GMO Labelling of food varies around the world from very strict in some countries such as Europe to non-existent in some lesser regulated societies. Australian regulations are developed by Food Standards Australia New Zealand (FSANZ) and have been described as comparatively (to other countries), medium to low strength in regard to GMO labelling.

FSANZ regulations on GMO food labelling (Standard 1.5.2) can be found here;

In summary, GM food products on sale in Australia and New Zealand – either as a whole food or as an ingredient in a processed food – must have their GM status declared if introduced genetic material or protein is present in the final food. However, there are exceptions:

– Foods where GM ingredients are highly refined and cannot be detected, such as cooking oils, margarine, sugars, starches, chocolate and baked goods. Many processed foods fall into this category.

– Foods made in bakeries, restaurants and takeaways.

– Foods from animals that are fed GM feed.

– GM labelling laws allow food products to contain up to 1% of GM organisms without labelling it GM, as long as the GM is present ‘unintentionally’ or by ‘accident’.

In Australia, there are currently no approved GM fresh foods, such as fruit and vegetables. Should they ever be approved, FSANZ regulations state that they must be displayed with a tag disclosing their GM status

A summary on GMO food status and regulations in Australia can be found here

Return to top

GMO Detection.

PCR stands for Polymerase Chain Reaction and is a test designed to amplify and identify small sections of DNA. When applied to GMOs, the test, conducted by advanced laboratories, can detect the presence of altered or novel DNA down to 0.01% of the specific ingredient. The test is considered to be the best available for GMO detection but is unable to detect the presence of a GMO where the food is a product where all DNA has been removed. Examples of such foods included highly refined oils and chemicals.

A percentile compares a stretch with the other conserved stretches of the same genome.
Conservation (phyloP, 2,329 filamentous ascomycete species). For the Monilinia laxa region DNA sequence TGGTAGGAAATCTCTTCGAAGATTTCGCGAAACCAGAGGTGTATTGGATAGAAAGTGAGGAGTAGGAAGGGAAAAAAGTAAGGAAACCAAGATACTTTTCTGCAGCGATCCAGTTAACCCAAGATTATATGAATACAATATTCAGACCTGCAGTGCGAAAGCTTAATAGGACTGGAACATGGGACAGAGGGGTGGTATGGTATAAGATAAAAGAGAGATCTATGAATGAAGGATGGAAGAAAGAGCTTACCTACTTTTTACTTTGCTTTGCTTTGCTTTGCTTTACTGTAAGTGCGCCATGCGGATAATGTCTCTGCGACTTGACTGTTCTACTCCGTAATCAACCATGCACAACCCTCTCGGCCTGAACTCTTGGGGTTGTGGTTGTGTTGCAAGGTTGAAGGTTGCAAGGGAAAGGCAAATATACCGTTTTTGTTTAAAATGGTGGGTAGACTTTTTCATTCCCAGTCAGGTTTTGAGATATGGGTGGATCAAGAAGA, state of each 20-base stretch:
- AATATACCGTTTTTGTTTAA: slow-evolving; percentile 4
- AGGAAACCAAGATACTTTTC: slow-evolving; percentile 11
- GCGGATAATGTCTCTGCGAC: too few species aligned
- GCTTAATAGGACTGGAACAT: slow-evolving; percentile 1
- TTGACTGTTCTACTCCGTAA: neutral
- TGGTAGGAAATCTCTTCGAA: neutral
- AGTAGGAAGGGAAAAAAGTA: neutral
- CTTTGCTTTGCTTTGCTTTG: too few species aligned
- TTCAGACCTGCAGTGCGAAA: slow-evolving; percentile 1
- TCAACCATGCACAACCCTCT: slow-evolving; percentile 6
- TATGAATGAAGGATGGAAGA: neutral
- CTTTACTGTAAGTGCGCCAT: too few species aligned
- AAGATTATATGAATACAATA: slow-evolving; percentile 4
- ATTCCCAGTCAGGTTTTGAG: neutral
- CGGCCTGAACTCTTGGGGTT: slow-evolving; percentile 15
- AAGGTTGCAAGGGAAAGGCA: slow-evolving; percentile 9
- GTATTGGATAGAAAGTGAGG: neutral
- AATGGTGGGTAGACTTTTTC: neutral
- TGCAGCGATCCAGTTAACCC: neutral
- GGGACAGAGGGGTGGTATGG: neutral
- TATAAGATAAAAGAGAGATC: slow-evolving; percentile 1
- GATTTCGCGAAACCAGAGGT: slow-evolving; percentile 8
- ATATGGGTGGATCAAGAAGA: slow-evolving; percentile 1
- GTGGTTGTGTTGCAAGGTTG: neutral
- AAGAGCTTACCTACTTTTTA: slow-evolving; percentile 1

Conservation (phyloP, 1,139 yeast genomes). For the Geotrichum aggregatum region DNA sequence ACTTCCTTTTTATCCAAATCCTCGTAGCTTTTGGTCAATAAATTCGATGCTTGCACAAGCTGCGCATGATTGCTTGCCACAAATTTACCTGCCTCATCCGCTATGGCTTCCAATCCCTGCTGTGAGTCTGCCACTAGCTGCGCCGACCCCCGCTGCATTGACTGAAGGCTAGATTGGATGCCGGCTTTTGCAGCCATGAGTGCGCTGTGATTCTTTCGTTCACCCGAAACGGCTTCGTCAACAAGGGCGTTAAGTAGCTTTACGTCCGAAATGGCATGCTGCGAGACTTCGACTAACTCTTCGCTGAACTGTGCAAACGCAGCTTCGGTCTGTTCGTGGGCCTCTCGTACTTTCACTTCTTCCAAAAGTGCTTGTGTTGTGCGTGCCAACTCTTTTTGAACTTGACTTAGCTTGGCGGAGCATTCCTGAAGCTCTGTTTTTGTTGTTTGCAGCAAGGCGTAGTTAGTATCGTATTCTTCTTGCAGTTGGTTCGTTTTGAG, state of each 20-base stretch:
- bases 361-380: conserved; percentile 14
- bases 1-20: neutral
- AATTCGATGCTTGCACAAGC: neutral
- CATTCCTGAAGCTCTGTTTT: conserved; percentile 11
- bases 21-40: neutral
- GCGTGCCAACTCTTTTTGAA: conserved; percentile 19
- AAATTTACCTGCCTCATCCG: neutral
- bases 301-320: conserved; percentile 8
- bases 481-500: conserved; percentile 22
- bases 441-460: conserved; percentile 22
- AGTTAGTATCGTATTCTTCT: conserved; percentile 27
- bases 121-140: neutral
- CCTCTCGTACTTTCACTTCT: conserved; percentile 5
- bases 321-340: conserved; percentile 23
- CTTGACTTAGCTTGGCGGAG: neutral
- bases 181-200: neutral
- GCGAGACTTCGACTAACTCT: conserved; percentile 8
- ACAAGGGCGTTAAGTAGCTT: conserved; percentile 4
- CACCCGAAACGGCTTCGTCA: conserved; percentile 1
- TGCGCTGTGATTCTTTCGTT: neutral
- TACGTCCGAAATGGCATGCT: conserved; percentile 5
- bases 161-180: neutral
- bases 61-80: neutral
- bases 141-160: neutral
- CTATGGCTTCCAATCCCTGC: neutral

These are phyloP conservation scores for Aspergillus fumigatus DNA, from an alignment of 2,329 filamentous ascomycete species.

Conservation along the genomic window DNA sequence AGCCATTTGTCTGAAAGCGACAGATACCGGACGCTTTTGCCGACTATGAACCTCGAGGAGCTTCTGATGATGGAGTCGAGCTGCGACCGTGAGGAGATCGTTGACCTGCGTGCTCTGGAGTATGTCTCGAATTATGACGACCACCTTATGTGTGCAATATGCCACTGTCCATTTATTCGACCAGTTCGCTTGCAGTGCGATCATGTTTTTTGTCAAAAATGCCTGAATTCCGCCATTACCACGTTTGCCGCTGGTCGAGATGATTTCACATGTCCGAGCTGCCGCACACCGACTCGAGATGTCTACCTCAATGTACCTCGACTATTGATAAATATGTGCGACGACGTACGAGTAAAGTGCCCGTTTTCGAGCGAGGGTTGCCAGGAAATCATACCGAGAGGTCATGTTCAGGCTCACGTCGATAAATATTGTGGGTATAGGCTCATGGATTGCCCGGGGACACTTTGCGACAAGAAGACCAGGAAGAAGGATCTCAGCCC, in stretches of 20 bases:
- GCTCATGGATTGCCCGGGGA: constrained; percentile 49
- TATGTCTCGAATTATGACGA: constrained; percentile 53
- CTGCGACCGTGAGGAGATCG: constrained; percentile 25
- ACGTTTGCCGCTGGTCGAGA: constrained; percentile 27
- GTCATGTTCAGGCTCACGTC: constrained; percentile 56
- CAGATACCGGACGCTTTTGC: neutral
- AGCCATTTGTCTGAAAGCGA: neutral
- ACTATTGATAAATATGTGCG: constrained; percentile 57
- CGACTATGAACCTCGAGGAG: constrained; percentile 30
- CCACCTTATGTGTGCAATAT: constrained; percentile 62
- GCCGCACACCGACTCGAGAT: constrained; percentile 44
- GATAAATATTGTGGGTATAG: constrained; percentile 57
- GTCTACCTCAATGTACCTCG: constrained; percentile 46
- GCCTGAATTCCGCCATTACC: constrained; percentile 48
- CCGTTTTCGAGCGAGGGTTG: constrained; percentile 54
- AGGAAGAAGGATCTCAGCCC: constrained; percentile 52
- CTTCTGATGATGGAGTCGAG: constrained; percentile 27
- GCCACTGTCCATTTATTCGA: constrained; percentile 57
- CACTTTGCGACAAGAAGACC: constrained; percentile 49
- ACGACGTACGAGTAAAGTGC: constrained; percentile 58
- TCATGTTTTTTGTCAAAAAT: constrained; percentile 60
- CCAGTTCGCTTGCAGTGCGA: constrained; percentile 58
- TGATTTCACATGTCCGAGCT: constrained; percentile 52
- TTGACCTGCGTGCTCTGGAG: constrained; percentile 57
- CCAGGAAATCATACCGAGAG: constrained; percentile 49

The test involves complex enzyme and organic chemistry and a series of temperature modifications that result in a section of DNA being replicated to a point of being detected using conventional chemistry techniques.

More information on PCR can be found here

There is no explicit legal requirement for any food business to conduct PCR testing for the verification of GMO content of food in Australia. There is no routine sampling and testing of imported products that may contain GMOs.

Return to top

Non GMO Certification

Some food manufacturers wish to adhere to a strict Non-GMO policy which exceeds the labelling requirements of the Food Standards Code. To manage this effectively, the business needs to develop a robust risk management system for the presence of GMO material in their product. They will typically develop strong Identity Preservation (IP) or traceability systems as part of these programmes.

These systems allow the food business to identify and ensure the Non-GMO integrity of their food products and ingredients from source through to the finished product.

The systems are further verified for effectiveness via a system of routine PCR testing for GMOs for all risk ingredients.

Some businesses make claims (such as Non-GMO) based on the fact that they have such programmes in place.

Our Non-GMO certification programme offers businesses the opportunity to have their Non-GMO system reviewed, challenged and audited against a leading standard of this type. The basis of a robust Non-GMO programme is Identity Preservation (IP) to ensure the exclusion of GMOs from products through separation, segregation and traceability back to a conventional source supported by DNA testing.

Non-GMO certification is based on a threshold of 0.1% max Australian authorised GM presence. FSANZ permits up to 10 times this amount before declaration and labelling is required.

Companies and products that bear the certification mark have achieved an appropriately high standard of verified control for Non GMO presence in the products.

An organisation that opts for our Non-GMO certification means they have invested a lot of time and effort and are thus serious about protecting the supply chain and responding to consumer needs. They are not only keen to demonstrate legal compliance but also support consumer choice for discerning Australian consumers.

By choosing products that bear the certification mark, a consumer can be assured that the product is truly Non-GMO sourced.

The directory and logos on this website provide links and information on companies that have achieved this certification.

Return to top